Help contractors make a smooth transition by giving them ample information before an assignment
By: Leslie Stevens-Huffman
Finding and securing the right contractor for your project is only part of the battle. Next you want to ensure that you’re creating the best possible environment for your contractor to thrive. Starting on a new project can be stressful. The intensity rises when engineers must simultaneously adapt to unfamiliar locales and different work environments.
While frequent travel and embracing new surroundings are part of the norm for contract engineering professionals, experts involved in engineering recruitment know how to facilitate a smooth transition. You can help contract engineers maintain their personal lives and focus on the task at hand by providing specific information about the project, worksite and targeted outcomes before beginning an assignment.
Pre-Assignment Information for Engineering Contractors
What to provide: Customized Job Description and Orientation
Why: Although the benefits of providing a formal, written job description may seem obvious, busy managers often rely on generic versions that don’t offer candidates precise information about the responsibilities or the environment. Paint a picture by describing a typical work day, the dress code, the size of the engineering department and the work group. Avoid surprises by providing prospective contractors with a list of the manuals and reference materials they must provide, along with the applicable engineering standards and version of CAD software.
What to provide: Written Scope of Work
Why: Since candidates rarely possess all of the desired technical skills, attributes and engineering experience, creating a detailed scope of work helps managers prioritize the critical requirements, conduct a cohesive interview and actively engage candidates in the selection process.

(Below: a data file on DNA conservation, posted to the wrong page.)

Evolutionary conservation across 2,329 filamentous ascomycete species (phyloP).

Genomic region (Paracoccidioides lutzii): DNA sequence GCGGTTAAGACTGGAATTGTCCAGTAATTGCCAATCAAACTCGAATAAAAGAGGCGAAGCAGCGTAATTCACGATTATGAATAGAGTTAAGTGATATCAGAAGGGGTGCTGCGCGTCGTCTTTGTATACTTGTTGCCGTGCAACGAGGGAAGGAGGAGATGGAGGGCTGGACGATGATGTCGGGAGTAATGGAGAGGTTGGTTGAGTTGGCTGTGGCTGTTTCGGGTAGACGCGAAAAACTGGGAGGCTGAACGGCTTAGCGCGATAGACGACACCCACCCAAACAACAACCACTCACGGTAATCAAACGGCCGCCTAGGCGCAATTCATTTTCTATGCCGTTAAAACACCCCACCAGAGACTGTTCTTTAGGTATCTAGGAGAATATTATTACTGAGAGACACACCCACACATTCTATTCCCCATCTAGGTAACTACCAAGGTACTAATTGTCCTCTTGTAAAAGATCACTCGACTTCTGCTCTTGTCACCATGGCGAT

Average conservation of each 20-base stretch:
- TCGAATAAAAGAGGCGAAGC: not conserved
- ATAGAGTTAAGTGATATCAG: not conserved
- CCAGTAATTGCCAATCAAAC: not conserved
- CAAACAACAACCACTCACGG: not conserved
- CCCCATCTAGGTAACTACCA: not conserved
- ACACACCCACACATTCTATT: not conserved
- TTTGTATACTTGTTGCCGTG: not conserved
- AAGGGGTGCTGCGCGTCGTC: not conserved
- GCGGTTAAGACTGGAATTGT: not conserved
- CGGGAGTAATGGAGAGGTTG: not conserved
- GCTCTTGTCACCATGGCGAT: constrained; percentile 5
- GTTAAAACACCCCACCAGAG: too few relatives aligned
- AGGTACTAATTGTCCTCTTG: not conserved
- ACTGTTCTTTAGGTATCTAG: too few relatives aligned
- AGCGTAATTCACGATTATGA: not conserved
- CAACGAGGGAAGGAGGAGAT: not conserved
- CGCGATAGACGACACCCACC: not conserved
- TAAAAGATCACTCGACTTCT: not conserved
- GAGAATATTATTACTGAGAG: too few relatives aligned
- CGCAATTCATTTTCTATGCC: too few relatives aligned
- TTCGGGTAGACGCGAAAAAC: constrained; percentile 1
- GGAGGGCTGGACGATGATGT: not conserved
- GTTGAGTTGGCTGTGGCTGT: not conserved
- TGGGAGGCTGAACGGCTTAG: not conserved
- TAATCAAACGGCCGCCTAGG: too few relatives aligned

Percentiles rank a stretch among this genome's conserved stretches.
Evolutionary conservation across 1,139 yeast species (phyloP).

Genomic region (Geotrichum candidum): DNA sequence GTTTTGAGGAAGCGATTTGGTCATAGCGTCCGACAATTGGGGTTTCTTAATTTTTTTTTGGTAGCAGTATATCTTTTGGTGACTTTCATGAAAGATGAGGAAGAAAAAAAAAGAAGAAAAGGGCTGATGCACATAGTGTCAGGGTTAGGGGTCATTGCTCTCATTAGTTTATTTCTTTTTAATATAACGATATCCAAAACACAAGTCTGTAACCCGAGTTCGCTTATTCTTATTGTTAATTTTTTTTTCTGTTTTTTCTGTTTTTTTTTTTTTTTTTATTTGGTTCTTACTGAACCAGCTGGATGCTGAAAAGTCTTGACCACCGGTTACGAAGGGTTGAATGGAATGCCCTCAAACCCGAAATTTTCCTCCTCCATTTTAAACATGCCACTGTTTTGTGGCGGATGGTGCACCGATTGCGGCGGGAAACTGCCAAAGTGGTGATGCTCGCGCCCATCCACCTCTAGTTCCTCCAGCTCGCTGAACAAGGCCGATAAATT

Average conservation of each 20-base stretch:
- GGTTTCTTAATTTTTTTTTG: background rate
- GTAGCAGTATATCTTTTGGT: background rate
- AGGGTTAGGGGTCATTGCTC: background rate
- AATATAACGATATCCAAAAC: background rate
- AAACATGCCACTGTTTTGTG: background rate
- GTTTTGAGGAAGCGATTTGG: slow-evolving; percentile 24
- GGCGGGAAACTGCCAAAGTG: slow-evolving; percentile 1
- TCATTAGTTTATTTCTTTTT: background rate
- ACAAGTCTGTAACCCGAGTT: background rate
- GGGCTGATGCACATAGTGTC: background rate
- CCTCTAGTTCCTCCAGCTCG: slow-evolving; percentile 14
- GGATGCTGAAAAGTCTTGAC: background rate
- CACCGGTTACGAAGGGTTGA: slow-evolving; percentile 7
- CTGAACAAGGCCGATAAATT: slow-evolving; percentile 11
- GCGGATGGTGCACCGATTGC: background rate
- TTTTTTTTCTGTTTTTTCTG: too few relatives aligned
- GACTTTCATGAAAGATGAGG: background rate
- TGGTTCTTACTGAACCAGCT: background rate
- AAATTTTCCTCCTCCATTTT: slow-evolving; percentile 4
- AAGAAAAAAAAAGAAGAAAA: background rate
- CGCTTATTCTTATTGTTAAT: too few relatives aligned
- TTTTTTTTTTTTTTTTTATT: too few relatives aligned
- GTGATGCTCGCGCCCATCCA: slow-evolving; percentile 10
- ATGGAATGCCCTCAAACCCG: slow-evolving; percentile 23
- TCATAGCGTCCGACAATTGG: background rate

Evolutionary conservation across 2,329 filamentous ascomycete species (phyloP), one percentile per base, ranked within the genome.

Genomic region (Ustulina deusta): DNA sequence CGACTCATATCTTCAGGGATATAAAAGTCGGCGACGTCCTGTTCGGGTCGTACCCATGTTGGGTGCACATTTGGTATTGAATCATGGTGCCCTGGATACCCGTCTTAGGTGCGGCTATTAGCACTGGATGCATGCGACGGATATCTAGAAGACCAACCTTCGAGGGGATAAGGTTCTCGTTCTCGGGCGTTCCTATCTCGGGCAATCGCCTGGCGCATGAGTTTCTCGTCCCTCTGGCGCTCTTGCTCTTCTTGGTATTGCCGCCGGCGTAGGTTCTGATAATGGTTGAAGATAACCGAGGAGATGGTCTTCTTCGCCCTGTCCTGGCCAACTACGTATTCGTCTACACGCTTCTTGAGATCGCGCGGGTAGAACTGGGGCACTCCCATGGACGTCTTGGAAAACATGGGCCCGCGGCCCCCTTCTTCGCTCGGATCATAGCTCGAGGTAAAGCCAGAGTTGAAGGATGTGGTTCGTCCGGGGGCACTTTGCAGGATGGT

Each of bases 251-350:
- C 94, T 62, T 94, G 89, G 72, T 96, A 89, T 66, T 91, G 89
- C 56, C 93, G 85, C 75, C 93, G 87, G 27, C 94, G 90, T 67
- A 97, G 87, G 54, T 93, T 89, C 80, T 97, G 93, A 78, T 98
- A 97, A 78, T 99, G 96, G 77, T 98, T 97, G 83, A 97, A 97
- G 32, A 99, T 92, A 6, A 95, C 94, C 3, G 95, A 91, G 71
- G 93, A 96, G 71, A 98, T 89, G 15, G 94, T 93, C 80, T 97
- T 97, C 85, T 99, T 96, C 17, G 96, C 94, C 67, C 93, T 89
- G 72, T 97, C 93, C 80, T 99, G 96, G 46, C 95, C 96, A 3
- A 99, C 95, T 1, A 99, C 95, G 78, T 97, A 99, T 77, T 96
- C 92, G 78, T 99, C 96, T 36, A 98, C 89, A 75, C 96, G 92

What to provide: Project Duration and Work Schedule
Why: Help prospective road warriors achieve work-life balance and fulfill their personal and professional obligations by specifying the duration of the project, the overtime requirements and the work schedule, so they can calibrate their calendars and eliminate conflicts before making a commitment.
What to provide: Clear Performance Expectations
Why: It’s hard for anyone to hit a moving target, so when engineering managers outline their expectations, the desired outcomes and timelines from the outset, it helps contractors focus on the priorities and meet critical deadlines.
What to provide: Local Intelligence
Why: Engineering professionals may choose to bring their families along, if they accept a long-term assignment outside their local area. Help them assimilate by sharing information about schools, lodging, car pools and transportation to and from the region. And remember, extending the company’s preferred pricing to contractors can lower per diem costs and other travel expenses.
What to provide: Go-to Resources
Why: Even simple things like ordering office supplies or garnering IT support can be challenging in a new company. Provide contractors with phone lists, security procedures and an experienced coach, so they have someone to ask about cultural nuances, best practices and project specifications, without bothering the boss.
Recruiting the best contract engineering talent is only part of the battle. By providing some relatively simple information up front, you can help them hit the ground running and maximize their productivity.
Leslie Stevens-Huffman is a freelance writer in Southern California who has 20 years of experience in the staffing industry.